The first leap in stone-throwing technology came with the sling. From there the story evolved to modifying a stone to a sleek, sharp point and lashing it to a stick. Such a spear was originally a long-handled stabbing implement, until some unknown deft innovator(s) learned to send it sailing through the air javelin-style along a steady trajectory.
This tool was further improved by a mechanical advantage that might be said to emulate the architecture of a grasshopper’s powerful rear leg. The atlatl – a wooden spear-launcher – had the effect of extending the length of the thrower’s “arm” to provide more thrust. Eventually, a smaller spear came along to make a quantum leap, this one powered by the energy stored inside a stick that was bent out of shape by a taut string.
Surpassing the spear, the bow and arrow offered more distance and less chance for human error. However, the delicate technique for releasing the string is the deciding factor in an archer’s level of expertise and consistency. Archery epitomizes the marriage of strength and grace. Its proper technique is not innate. In fact, its secrets of operation seem so arcane as to elude all who pick up a bow for the first time without the benefit of instruction.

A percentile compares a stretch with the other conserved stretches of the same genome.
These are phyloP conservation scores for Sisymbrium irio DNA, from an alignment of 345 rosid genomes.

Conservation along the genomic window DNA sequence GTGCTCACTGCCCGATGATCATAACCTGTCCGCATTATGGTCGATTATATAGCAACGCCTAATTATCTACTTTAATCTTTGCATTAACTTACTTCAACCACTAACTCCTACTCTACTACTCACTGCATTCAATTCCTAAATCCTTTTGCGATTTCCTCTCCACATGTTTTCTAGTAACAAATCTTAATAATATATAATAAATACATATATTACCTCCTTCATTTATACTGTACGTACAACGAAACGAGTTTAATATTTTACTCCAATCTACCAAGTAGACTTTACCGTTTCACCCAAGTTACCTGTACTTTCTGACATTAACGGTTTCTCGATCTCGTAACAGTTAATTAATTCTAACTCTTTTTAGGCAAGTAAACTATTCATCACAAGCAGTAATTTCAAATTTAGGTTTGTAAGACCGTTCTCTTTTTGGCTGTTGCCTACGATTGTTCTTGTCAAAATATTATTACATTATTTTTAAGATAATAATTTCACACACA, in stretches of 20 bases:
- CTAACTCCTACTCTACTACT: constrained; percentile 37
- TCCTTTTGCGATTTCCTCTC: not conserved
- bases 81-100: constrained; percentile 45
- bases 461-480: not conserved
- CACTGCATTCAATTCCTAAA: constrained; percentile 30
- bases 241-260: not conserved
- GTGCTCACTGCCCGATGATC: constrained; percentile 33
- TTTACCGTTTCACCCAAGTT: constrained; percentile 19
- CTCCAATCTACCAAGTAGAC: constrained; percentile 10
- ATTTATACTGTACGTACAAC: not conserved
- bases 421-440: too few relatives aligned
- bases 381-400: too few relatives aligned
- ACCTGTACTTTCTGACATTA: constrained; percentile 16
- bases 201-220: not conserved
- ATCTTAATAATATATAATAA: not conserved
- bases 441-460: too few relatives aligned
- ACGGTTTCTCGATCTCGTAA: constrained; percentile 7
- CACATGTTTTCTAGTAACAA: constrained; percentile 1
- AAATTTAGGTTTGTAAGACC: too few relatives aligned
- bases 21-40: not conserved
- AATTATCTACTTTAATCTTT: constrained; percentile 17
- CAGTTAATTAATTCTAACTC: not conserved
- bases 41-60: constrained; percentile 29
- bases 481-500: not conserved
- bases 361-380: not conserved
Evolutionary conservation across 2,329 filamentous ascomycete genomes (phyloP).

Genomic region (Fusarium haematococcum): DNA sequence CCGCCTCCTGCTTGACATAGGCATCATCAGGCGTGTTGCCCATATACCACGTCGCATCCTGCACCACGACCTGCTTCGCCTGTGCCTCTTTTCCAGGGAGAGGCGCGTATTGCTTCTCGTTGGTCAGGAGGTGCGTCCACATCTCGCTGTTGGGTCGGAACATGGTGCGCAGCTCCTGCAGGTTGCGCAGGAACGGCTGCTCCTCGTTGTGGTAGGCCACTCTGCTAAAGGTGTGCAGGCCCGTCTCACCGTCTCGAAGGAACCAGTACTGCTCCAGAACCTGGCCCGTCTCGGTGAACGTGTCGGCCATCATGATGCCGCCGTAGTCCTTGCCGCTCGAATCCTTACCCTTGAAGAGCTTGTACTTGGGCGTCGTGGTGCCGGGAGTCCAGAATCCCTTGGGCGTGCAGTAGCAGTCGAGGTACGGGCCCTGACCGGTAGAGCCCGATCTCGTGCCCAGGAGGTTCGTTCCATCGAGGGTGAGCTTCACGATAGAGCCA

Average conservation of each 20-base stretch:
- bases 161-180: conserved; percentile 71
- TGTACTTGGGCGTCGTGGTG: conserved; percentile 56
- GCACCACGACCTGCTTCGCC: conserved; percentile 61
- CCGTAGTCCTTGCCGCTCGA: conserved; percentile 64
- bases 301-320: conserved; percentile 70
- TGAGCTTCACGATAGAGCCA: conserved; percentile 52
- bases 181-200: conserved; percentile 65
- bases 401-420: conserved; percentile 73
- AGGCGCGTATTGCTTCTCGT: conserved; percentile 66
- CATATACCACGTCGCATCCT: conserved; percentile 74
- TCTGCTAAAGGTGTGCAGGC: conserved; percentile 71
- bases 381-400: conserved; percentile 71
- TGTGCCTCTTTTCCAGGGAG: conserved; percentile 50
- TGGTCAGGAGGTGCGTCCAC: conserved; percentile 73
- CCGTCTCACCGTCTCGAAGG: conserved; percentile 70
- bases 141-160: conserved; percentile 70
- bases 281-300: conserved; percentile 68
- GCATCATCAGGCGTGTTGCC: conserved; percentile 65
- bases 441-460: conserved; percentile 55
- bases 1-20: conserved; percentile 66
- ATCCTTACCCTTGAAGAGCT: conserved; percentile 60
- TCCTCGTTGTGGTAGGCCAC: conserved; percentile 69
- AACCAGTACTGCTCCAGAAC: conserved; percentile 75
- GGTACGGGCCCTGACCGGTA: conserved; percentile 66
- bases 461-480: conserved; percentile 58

The blowgun is in a category of its own. It was not employed in warfare but used to hunt small animals like squirrels, rabbits, and birds. Invented in the Southeastern corner of North America, it spread to Central and South America. Its uniqueness lies in its power source: a sudden expulsion of breath.
All but two of the weapons covered in “Secrets of the Forest” volume 4 held their glory days as “top-of-the-line” airborne implements of hunting and/or warfare, each in its own time. The exceptions are the knife and tomahawk. Both were highly valued tools and had their essential places in history – but not as projectiles … especially in warfare. (It was ill-advised to hand over one’s weapon to an enemy, even if by a hostile throw.)